It’s been 192 days, seven hours, and fifteen minutes since her last drink. Now Astrid is trying to turn her life around.
Having reluctantly moved back in with her mother, in a quiet seaside town away from the temptations and painful memories of her life before, Astrid is focusing on her recovery. She’s going to meetings. Confessing her misdeeds. Making amends to those she’s wronged.
But someone knows exactly what Astrid is running from. And they won’t stop until she learns that some mistakes can’t be corrected.
Some mistakes, you have to pay for…
Astrid is a recovering alcoholic who hasn’t had a drink for 192 days and counting. I found her to be such a realistic character – Kara brilliantly portrays the struggles an individual goes through in order to combat an addiction and the affect it has on that person’s friends and family. Astrid is a lonely young woman; her friends have been pushed away or got to the point of not being able to cope with Astrid’s drinking. She has moved into her mother’s house, and it’s a situation that both find difficult, with Astrid feeling as though she’s under constant surveillance. While it’s a horrible position to be in, the reader fully understands her mother’s position of trying to help Astrid, however invasive she may seem at times. Astrid faces the constant temptation of having “just one drink” – she’s used alcohol as a crutch for so long that the temptation is ever present, particularly as the events of the novel unfold. And both Astrid and the reader know that she would never stop at one if she were to give in to that urge…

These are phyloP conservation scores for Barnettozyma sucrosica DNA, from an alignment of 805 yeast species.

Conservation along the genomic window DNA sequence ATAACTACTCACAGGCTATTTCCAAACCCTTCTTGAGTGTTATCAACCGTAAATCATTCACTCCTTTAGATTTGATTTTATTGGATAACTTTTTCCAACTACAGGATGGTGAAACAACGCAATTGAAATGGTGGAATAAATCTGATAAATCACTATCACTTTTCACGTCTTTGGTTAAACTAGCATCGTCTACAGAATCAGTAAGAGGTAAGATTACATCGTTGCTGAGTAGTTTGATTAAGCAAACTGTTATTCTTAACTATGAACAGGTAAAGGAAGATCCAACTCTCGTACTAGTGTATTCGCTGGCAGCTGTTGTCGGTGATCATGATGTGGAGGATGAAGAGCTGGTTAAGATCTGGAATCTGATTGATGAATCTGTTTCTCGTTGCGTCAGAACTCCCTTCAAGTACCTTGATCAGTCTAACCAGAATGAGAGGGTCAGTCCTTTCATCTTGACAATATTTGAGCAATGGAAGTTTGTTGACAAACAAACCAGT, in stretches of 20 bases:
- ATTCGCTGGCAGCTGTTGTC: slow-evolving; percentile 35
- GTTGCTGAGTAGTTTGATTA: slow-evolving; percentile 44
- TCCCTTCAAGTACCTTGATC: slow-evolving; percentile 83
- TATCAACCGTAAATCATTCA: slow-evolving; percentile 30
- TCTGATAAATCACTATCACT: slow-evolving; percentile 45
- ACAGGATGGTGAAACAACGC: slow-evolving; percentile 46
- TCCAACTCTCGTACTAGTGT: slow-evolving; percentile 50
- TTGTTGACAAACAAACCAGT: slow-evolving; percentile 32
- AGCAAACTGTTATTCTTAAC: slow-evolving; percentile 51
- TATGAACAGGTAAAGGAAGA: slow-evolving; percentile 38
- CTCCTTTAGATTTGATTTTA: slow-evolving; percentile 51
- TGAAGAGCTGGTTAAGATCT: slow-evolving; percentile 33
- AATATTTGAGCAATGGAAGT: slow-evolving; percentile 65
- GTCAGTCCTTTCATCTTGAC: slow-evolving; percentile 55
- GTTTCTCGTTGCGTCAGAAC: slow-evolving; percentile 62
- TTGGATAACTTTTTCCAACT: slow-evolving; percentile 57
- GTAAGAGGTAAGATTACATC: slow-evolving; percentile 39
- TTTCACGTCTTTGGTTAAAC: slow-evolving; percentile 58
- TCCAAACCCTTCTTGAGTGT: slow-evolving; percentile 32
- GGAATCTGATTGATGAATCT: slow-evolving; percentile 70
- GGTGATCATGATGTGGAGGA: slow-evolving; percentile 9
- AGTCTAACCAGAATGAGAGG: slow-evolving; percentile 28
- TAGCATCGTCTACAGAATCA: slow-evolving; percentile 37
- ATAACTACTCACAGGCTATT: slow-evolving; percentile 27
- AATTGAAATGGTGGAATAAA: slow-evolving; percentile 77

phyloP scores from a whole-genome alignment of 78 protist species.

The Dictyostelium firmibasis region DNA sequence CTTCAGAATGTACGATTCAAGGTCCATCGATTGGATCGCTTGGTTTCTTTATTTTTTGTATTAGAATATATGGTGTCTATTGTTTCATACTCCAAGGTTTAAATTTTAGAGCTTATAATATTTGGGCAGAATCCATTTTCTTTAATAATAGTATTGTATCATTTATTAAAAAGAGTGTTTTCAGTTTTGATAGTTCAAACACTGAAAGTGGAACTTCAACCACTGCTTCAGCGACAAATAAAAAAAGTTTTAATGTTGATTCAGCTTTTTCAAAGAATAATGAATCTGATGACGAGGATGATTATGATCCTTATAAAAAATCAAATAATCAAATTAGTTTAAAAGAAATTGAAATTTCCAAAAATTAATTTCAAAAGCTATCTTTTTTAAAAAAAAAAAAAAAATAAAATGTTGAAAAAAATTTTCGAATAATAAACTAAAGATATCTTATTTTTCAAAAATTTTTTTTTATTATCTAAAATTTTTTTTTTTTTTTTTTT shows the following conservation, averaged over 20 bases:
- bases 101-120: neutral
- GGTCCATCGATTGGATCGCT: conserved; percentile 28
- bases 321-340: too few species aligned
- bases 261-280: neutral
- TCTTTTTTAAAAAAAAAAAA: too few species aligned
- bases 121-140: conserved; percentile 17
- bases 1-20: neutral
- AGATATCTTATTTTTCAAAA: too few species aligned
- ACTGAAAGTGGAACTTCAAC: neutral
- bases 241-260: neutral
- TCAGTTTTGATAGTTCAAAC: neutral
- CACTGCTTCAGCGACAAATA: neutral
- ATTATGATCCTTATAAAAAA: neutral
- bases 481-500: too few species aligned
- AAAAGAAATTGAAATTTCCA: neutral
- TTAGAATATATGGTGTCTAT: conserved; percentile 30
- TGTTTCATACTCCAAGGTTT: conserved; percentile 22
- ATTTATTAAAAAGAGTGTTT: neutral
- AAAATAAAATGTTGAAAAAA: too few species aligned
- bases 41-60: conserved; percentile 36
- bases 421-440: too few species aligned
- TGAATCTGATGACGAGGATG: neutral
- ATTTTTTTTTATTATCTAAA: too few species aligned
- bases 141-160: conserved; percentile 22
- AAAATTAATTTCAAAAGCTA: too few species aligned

In Flintstead, Astrid attends AA meetings, and while she isn’t looking to make a connection, and certainly not find a boyfriend, she meets Josh, and a tentative romance begins. I think that Kara makes the reader sympathise enough with Astrid that they want things to work out for her – it seemed to me that she’d suffered enough, although it’s clear that her past hasn’t quite finished with her yet. In forming a bond with Josh, she is left with the impossible choice of whether or not to confess to her past alcoholism. I understood her reasons for not doing so, and yet couldn’t help but think that it would count against her in the end. Particularly as, without knowing the impact, Josh thinks nothing of suggesting a drink in the local pub every now and again, adding to the idea that one small one might be ok.
As well as dealing with her recovery and the possibility of a new romance, Astrid’s past comes back to haunt her in this novel. This past isn’t immediately made clear to the reader, but it is hinted at with more details gradually revealed as the story progresses. While Astrid has tried to remain anonymous in Flintstead, it seems that someone knows who she is and what she has done. Someone who doesn’t think that Astrid should be able to move on in the way that she is trying to do. I enjoyed seeing the novel play out, although I did think that the culprit was obvious, and the big reveal didn’t come as a surprise. That said, there were some clever elements to it, and Kara adds a few twists to make you wonder who is on Astrid’s side and who is against her, but Who Did You Tell? didn’t have the same level of suspense that I found in The Rumour.